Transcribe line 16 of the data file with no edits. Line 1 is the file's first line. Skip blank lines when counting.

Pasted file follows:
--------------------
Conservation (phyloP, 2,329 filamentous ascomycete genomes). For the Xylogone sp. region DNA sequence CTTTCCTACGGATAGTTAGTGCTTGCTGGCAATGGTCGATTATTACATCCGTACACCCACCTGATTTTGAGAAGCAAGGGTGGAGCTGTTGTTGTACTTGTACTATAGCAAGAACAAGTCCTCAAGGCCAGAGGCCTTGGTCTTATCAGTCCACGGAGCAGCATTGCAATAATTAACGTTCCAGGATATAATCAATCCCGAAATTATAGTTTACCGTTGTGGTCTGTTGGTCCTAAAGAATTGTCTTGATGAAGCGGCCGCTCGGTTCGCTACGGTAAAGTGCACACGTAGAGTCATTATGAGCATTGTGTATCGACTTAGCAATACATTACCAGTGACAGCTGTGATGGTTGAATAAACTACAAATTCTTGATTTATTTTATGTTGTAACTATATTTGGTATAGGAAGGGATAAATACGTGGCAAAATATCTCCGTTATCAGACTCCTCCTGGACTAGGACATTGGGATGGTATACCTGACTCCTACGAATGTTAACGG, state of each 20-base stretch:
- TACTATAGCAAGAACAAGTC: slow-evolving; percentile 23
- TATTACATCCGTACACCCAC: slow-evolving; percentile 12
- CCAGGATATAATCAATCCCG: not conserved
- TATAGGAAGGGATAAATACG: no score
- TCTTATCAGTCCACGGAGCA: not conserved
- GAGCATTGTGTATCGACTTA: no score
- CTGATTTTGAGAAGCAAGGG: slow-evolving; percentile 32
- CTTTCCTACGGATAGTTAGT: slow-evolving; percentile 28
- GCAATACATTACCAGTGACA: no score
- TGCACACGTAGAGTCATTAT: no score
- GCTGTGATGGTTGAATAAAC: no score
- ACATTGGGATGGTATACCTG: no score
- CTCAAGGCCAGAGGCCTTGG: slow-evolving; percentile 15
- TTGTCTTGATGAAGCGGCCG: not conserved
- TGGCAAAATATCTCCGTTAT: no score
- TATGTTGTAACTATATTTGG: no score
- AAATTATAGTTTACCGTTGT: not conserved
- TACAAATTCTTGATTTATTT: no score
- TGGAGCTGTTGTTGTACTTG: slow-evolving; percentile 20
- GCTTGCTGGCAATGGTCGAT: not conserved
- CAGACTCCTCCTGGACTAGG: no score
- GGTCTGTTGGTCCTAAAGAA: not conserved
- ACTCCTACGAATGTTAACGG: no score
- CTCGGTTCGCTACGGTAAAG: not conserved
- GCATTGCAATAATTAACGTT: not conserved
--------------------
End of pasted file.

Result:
- TGGCAAAATATCTCCGTTAT: no score